An isolated severe threat is expected to develop farther east on Friday, along and ahead of a cold front. The risk of severe thunderstorms will stretch from portions of the interior Northeast into the Mid-Atlantic and into parts of the Tennessee Valley.

  • The threat for a few severe thunderstorms and flash flooding will persist from southern New Mexico into parts of western and southern Texas.
  • An isolated severe thunderstorm or two will be possible ahead of a cold front from northern Illinois, back into northern and central Missouri, southeastern Iowa and northeastern Kansas.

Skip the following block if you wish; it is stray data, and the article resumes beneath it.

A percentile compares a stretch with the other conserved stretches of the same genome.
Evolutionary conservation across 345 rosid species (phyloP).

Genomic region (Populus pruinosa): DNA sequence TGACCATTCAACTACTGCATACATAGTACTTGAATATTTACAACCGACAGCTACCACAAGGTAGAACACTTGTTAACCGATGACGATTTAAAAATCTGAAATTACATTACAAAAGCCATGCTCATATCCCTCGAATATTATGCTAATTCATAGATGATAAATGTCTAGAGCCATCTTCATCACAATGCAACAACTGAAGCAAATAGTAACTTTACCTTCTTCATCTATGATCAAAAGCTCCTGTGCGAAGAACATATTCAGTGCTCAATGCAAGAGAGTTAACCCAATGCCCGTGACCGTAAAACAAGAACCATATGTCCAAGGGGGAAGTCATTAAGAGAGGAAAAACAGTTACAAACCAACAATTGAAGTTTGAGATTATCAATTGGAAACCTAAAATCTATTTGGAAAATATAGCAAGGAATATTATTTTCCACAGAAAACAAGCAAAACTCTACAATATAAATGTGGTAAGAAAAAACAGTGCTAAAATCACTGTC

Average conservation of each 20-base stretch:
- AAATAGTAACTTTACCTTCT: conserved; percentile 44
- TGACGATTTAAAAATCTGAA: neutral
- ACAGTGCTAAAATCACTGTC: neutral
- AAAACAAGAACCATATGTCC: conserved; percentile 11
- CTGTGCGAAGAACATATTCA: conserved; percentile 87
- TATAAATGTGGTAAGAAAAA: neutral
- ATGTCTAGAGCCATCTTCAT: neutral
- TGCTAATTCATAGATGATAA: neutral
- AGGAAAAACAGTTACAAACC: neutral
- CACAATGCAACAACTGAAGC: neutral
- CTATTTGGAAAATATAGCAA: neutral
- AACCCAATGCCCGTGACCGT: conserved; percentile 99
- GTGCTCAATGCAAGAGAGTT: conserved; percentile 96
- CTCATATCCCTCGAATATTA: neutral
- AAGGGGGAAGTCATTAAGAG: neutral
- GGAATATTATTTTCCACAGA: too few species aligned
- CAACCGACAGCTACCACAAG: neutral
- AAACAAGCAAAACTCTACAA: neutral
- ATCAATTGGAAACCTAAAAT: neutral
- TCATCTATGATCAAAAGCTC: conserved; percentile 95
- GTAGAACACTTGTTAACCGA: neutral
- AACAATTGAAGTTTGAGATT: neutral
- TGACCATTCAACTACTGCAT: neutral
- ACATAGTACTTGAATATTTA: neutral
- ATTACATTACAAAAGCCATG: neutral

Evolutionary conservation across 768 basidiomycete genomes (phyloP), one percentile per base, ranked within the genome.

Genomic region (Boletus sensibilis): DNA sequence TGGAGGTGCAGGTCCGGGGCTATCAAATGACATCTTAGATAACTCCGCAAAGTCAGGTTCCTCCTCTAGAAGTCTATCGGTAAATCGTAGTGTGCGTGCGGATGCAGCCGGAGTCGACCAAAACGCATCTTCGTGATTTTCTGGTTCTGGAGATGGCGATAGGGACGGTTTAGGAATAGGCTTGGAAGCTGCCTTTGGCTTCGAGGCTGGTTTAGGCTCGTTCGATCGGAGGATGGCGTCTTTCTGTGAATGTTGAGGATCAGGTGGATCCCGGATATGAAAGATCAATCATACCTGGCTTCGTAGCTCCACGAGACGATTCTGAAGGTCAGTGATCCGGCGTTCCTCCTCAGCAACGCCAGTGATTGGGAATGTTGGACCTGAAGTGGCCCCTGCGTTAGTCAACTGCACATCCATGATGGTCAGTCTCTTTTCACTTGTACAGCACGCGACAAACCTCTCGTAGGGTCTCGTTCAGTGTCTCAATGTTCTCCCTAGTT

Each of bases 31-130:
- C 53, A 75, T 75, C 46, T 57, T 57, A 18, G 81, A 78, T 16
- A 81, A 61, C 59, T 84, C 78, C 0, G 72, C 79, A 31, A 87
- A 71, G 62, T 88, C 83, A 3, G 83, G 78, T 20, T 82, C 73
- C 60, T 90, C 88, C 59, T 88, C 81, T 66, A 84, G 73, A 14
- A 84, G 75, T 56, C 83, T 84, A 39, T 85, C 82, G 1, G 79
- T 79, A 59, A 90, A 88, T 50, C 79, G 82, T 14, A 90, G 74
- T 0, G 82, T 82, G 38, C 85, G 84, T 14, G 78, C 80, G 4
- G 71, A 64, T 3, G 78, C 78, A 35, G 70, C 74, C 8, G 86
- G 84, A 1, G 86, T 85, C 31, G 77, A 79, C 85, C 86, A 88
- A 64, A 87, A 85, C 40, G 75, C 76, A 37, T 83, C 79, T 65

• Isolated severe thunderstorms will be possible from southern Pennsylvania and Maryland southward through West Virginia and southeastern Ohio into eastern portions of Kentucky, western Virginia and Tennessee.
  • Thunderstorms, generally non-severe, may fire once again across portions of far southern New Mexico into southwestern Texas.
  • No severe weather is expected, but a few thunderstorms may impact the coastal Carolinas, Georgia and the Florida peninsula.
  • A few thunderstorms may develop in parts of the Southwest as well.

Where the October Hurricane Threat Is the Greatest

The map above shows the 13 hurricanes that have made landfall in October since 1950. Eight of those occurred in Florida and you can see the cluster of lines in south Florida in particular.